Another week, another outrage perpetrated by the entertainment industry. And this time it’s Hey Hey It’s Saturday that’s in the firing line for that ‘Jackson Jive’ sketch involving blacked-up performers. At least it’s a change from the days when the show’s only crime was blandness.
Despite several opinion polls claiming today claiming the public didn’t think it was racist, to me the argument seems indisputable. It wasn’t an attempt at accurate impersonation, like when a white performer on Saturday Night Live dons brown makeup to mimic Barack Obama. Their choice of jet-black makeup was denigrating, transforming the performers into dancing golliwogs. So it was no surprise that the act raised the hackles of Harry Connick Jr, who hails from New Orleans, that town which recently experienced enormous racial tension in the aftermath of Hurricane Katrina.
The producers were intending to recreate a “classic” moment from twenty years ago, when the act was originally shown on Red Faces. But our sense of humour has changed in those intervening decades. I’m all in favour of edgy comedy, but white people mimicking other races feels inherently problematic nowadays even when it’s done by a performer as skilful as Peter Seller in The Party. Just as Paul Hogan’s 1980s ocker ignoramus Mick Dundee seems more embarrassing than amusing in 2009, Hey Hey succeeded only in proving that some classic television moments should not be revisited.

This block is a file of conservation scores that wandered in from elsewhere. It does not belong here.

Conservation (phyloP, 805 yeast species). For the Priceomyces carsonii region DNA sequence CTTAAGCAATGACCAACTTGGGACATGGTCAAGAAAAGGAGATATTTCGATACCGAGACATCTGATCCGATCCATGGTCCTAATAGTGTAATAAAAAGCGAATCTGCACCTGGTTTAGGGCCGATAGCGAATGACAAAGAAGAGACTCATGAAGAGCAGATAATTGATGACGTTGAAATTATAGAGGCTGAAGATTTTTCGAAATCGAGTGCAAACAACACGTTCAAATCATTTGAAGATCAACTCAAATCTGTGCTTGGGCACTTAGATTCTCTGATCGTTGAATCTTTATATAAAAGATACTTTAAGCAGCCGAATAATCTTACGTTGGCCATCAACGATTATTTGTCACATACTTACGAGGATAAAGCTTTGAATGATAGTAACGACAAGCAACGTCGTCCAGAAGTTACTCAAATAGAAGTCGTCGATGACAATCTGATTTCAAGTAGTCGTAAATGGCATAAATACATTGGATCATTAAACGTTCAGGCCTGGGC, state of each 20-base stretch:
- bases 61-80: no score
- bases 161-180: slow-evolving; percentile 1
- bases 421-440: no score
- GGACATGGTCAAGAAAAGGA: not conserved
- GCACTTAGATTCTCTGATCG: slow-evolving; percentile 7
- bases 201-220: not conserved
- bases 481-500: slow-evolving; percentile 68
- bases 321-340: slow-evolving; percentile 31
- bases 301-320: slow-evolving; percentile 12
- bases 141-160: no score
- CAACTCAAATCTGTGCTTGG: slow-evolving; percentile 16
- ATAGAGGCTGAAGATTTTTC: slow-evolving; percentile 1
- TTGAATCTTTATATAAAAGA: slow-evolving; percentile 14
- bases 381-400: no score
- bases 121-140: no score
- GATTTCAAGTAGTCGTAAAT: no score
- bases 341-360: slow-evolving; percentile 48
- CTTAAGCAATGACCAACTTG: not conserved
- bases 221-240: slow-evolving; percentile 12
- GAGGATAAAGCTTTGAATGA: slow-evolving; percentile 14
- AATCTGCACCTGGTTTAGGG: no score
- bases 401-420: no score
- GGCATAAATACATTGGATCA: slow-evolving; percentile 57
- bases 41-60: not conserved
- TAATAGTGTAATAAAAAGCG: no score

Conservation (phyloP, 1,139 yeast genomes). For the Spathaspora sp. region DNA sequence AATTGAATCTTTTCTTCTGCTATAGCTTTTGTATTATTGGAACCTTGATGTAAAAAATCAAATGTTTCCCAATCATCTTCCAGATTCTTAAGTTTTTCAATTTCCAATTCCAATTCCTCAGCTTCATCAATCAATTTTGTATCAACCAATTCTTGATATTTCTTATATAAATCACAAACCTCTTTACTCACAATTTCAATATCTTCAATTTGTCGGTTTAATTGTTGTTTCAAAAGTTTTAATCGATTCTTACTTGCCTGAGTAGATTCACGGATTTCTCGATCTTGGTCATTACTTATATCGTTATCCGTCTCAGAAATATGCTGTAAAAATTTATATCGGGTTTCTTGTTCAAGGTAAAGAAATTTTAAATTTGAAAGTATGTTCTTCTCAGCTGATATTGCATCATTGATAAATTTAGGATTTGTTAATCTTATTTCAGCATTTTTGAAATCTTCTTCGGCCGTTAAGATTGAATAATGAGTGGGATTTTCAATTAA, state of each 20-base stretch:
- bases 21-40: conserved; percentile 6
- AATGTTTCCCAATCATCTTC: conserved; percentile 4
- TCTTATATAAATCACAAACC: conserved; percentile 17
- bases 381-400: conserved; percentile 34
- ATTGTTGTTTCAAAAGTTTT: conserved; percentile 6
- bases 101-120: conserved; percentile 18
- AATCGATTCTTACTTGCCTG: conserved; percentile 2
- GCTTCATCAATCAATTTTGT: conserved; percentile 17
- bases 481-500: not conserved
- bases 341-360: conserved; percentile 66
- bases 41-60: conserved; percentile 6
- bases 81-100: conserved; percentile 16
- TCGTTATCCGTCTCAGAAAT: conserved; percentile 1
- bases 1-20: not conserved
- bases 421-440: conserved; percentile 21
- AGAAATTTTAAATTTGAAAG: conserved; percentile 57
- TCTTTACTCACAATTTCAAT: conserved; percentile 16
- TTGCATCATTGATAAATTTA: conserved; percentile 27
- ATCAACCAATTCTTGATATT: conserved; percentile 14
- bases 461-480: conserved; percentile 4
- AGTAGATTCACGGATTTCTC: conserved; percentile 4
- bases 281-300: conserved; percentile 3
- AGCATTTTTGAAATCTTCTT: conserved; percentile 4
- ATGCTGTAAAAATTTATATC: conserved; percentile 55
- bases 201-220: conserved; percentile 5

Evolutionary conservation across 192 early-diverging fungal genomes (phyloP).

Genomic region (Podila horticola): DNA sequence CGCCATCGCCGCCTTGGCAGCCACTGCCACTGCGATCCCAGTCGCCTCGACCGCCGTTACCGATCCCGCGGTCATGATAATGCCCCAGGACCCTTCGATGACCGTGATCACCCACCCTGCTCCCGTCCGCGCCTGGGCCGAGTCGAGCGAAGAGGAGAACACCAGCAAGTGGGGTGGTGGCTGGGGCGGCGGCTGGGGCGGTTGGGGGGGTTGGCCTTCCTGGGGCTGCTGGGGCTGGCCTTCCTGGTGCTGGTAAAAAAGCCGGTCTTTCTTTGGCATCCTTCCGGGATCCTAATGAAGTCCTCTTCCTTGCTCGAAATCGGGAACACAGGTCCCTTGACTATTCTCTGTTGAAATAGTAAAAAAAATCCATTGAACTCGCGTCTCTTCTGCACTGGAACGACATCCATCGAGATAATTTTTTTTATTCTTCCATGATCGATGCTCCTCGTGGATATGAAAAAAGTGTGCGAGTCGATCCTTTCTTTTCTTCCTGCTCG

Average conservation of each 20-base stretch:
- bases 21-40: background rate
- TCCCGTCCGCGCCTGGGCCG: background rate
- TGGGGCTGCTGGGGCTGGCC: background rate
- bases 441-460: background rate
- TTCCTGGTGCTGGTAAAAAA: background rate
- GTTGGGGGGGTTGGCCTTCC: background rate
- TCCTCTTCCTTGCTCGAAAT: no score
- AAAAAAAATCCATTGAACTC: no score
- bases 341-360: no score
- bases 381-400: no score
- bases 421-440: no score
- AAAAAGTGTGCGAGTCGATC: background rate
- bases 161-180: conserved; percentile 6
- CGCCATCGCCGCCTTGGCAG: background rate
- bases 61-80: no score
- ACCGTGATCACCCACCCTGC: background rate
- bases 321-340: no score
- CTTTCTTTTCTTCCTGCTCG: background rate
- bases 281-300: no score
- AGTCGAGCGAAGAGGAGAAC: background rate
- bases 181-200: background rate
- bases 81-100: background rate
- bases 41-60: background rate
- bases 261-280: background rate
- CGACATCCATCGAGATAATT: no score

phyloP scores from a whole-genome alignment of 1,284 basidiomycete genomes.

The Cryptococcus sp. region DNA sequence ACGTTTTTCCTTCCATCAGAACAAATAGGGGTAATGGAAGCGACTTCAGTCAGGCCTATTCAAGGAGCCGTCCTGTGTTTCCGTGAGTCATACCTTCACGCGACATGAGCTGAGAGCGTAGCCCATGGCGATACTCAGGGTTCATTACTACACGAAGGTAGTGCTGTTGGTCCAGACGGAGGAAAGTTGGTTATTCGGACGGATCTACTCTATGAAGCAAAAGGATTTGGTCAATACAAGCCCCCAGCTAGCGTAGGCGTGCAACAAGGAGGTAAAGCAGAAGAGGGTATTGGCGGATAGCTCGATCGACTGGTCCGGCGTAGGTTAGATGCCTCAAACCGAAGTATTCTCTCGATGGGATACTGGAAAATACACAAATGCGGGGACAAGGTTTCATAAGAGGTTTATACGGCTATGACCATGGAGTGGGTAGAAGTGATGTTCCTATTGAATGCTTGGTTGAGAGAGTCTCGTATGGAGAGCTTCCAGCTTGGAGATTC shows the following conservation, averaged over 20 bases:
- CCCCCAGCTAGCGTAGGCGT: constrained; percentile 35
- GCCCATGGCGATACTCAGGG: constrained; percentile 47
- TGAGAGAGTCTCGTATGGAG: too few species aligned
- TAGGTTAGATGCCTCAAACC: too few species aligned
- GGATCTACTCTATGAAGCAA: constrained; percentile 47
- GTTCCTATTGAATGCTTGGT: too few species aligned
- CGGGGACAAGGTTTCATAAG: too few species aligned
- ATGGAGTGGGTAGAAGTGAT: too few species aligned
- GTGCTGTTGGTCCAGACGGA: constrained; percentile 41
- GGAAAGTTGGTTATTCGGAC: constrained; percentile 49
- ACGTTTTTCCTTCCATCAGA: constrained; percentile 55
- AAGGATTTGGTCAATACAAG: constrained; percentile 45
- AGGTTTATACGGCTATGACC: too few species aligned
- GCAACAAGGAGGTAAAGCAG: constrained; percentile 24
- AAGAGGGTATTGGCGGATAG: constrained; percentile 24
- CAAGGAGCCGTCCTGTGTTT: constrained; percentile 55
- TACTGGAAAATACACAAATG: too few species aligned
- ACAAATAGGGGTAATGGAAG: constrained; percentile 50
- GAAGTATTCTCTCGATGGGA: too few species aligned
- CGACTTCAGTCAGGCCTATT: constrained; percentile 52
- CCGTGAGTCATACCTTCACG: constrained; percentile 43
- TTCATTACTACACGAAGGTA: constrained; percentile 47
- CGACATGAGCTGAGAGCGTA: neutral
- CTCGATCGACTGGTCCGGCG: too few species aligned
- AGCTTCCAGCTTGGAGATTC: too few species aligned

Though I can’t condone the act, our increasing hunger for the public crucifixion of would-be entertainers nevertheless seems an unhealthy trend. Crossing what can be a fairly blurry line in the sand of public sensibility should certainly be rebuked, but not with the kind of hysteria we’ve seen in recent weeks with the likes of Kanye and Kyle. Having been on the receiving end of the treatment with The Chaser team obviously makes my perspective biased, obviously, and we entirely agree that we made a serious error of judgement. But there’s a question as to whether the punishment fits the crime.
The reality is that unless we accept that making occasional misjudgements is an inherent risk of trying to entertain, we will end up with only the most tame, tedious television. If even a show as safe and dull as Hey Hey can provoke public fury, what hope is there for gifted comedians who push the envelope like John Safran and Chris Lilley, both of whom have also been subjected to the blowtorch of public outrage in recent years? If we don’t calm down a bit, we’ll get to the point where nobody except Sam Newman dares to try and make a joke on television. And that would be a very great shame.
This article was originally published in Grazia